We as believers should work as hard as unbelievers work, though certainly we don’t worship market dominance, wealth, or power as they do. Jesus didn’t rebuke Martha for working; He rebuked Martha for dismissing Mary’s choice as insignificant, or for working without having spent time sitting at His feet first. He never said, “Be more like Mary,” perhaps because if we all did nothing more than sit at Jesus’ feet, nothing would get done. I rather suspect that the goal is to be like both Martha and Mary. As Mike Bickle says, “Lovers make better workers.”
I hear people complain that if they take the time to be with God, time to be with their family, time for church, then the won’t have time to do the work of the kingdom. First, I suspect that’s more of an excuse than a reality, at least in the lives of some who have made that complaint to me. And second, I’ve become willing to suggest that we seriously cut back on the number of services we attend in order to spend more time with God, with family, and in the work of the kingdom.
So, to answer the question that I posed in the title of this posting, yes, I think Christians (including myself) are lazy, and we’re lazy because we have been poorly instructed. When we learn who we are in Christ, when we learn that it is our work to reign with Him, when we figure out that “waiting” has more to do with warfare than it does with killing time, then I think we’ll find our dreams come to pass, our promises fulfilled, and His kingdom come.

4 comments:

Josh said...

Wow this is super relevant to what I was just wondering. How can I pass a really hard test that is coming up, and still maintain my close connection with God. Simply work as hard as possible to achieve both. I guess we spend way to much time thinking about how to not work then we would just doing the tasks we are trying to accomplish. Thanks for this article I am going to link back to it. Very awesome article!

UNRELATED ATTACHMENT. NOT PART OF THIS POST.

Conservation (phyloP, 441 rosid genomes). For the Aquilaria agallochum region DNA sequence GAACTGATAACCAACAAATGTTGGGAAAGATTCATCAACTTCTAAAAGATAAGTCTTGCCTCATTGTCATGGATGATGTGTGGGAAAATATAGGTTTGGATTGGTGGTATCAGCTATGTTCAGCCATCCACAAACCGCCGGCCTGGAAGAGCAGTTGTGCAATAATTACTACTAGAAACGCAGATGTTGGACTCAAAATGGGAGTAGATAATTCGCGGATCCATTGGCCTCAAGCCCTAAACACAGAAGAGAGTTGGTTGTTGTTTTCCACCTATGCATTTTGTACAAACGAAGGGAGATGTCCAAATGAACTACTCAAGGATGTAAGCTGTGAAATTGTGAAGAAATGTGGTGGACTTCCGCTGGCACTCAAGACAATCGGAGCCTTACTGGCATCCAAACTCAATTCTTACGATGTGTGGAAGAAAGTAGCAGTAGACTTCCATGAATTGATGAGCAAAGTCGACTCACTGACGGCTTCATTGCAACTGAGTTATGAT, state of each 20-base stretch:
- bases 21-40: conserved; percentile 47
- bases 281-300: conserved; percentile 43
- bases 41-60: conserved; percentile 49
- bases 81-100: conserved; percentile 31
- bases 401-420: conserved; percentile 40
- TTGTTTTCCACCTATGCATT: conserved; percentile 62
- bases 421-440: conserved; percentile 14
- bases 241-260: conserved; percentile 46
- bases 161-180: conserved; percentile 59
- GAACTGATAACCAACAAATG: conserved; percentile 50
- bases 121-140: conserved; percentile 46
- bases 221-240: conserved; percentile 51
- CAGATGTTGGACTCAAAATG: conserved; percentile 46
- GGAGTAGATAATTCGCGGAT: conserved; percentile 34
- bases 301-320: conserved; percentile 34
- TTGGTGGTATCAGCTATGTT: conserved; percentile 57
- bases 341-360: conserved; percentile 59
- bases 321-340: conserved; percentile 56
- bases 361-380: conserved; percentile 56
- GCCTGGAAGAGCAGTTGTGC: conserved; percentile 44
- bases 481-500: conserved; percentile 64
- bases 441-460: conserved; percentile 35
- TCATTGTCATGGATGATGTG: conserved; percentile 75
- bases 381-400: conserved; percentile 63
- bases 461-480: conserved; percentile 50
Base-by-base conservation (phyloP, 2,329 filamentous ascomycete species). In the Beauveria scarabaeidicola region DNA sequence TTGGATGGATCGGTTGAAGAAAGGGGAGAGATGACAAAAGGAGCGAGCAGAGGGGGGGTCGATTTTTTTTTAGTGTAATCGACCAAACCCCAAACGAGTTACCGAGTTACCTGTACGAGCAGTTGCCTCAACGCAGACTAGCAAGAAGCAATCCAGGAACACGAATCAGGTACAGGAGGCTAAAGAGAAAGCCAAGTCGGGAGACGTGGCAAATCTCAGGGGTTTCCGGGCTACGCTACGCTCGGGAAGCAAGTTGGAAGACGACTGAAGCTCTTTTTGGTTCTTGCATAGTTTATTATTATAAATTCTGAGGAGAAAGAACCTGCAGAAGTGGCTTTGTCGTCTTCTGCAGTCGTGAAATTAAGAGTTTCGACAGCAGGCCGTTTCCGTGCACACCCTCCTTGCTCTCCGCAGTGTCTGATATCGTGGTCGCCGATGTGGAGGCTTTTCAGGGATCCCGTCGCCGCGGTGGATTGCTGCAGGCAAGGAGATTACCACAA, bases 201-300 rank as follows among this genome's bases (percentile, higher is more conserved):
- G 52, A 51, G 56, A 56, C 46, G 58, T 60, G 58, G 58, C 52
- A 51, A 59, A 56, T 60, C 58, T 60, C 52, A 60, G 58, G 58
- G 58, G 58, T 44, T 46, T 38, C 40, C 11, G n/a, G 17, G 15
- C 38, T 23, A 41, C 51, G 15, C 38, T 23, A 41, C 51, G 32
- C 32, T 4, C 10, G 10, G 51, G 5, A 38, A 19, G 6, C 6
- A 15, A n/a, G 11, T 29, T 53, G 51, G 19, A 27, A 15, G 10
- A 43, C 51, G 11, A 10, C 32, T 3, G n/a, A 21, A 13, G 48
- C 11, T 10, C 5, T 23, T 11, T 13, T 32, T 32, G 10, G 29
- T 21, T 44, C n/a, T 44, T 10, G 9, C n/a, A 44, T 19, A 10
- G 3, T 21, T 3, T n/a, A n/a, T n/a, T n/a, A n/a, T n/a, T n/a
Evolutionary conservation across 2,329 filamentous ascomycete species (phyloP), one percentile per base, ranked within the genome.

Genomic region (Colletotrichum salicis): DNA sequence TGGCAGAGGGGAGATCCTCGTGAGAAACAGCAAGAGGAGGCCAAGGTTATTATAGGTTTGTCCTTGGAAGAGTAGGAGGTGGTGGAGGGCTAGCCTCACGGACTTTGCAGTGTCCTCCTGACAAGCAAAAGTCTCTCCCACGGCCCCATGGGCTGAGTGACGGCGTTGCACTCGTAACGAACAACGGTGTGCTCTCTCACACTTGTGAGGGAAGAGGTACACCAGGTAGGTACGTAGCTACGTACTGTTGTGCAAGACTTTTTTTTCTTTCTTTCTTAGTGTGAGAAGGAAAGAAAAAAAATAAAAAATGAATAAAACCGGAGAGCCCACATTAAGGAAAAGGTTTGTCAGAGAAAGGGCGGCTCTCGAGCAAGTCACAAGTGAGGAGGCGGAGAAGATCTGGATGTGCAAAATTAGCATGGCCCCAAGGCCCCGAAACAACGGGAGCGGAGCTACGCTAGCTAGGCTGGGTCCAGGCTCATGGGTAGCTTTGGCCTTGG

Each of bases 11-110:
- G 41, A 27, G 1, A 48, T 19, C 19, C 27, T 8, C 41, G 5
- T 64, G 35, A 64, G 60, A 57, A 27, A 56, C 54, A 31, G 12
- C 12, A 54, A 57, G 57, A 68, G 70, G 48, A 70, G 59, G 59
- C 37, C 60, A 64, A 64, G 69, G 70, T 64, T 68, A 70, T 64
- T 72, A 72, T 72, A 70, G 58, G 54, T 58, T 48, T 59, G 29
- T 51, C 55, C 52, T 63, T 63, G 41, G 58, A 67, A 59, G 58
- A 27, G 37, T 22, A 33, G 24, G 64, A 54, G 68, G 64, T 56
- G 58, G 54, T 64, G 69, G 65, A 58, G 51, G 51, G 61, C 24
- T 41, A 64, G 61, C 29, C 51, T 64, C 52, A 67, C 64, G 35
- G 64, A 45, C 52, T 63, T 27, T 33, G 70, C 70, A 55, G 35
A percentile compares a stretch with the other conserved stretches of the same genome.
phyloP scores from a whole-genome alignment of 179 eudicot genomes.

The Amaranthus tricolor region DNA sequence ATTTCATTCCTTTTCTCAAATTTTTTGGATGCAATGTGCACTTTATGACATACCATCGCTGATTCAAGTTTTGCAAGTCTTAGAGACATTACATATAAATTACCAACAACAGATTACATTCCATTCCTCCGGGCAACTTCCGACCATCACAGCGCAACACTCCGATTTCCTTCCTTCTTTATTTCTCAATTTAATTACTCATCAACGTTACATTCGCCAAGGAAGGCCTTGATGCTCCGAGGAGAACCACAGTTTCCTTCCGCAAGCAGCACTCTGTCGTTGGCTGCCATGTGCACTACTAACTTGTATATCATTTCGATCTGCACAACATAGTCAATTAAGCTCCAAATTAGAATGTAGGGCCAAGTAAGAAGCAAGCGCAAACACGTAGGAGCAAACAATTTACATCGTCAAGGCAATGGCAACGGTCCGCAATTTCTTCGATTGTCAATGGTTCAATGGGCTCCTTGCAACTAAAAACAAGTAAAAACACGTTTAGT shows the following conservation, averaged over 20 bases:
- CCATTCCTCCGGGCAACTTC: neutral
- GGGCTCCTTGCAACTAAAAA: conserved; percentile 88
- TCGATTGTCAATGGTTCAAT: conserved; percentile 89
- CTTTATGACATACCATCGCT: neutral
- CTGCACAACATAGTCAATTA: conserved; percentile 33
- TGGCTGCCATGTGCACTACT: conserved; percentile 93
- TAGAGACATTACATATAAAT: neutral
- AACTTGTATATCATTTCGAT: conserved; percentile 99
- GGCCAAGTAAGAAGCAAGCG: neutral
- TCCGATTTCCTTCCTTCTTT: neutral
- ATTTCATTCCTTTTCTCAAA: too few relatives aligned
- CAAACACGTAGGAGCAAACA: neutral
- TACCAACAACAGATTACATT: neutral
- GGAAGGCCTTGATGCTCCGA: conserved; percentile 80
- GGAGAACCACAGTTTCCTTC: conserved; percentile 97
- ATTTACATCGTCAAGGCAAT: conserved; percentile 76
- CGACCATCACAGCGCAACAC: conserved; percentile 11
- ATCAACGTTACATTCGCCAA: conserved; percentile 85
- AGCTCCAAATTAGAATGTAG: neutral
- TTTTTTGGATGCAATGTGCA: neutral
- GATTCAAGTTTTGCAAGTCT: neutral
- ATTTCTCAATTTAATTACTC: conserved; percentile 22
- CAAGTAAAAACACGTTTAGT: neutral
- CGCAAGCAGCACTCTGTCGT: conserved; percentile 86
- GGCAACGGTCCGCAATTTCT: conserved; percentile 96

Josh
joshvanhouten.blogspot.com
God's work in my life!

richard aronson said...

Mary is a beautiful example of waiting on the Lord except for one thing. She sat at His feet physically. I can't do that. I can't sit at His physical feet and stare at Him with amazing love but I can always stir up my love for Him and expect His love to overflow in me as I wait, expect and gather to Him.

I can wait on the Lord as I sit and write this comment. A mother can wait on the Lord as she nurses her infant. A mechanic can wait on the Lord as he replaces a motor. It really is easy to wait on Him no matter where we are because wherever we go, there He is. My groom is always with me. I need only close my eyes for 10 seconds and picture my beloved there before I can sense Hi embrace.

Yes, Christians are lazy. We are lazy in practicing the pursuit of God in the midst of the common and the mundane. Too many people think they need the perfect environment to experience intimacy with Jesus and yet Stephen, in the midst of being stoned, say his beloved standing at the right hand of the Father and worshiped Him.

All I want to do is turn my eyes to the one that is alluring my heart. He says that we are betrothed for ever. That means that I have eternity to explore and enjoy this phenomenal love relationship. Yeah, I am going to wait on the Lord everyday, all the time, everywhere I am because no matter where I am, there is my beloved.

Josh said...

Richard,

That is intense on a whole new level and that really relates to todays post on my blog. Believing is Seeing you should check it out if you have a second. Thank you for the awesome post and waiting and leaning are different things. I feel that this article is referring to not doing anything in the hopes of achieving anything. "Idol hands are works of the devil"

Great standpoint in relation to this article though.

Josh
joshvanhouten.blogspot.com
God's work in my life!

Anonymous said...

Ahaha, that's a very interestuing new perspective I never heard about. THanks for sharing.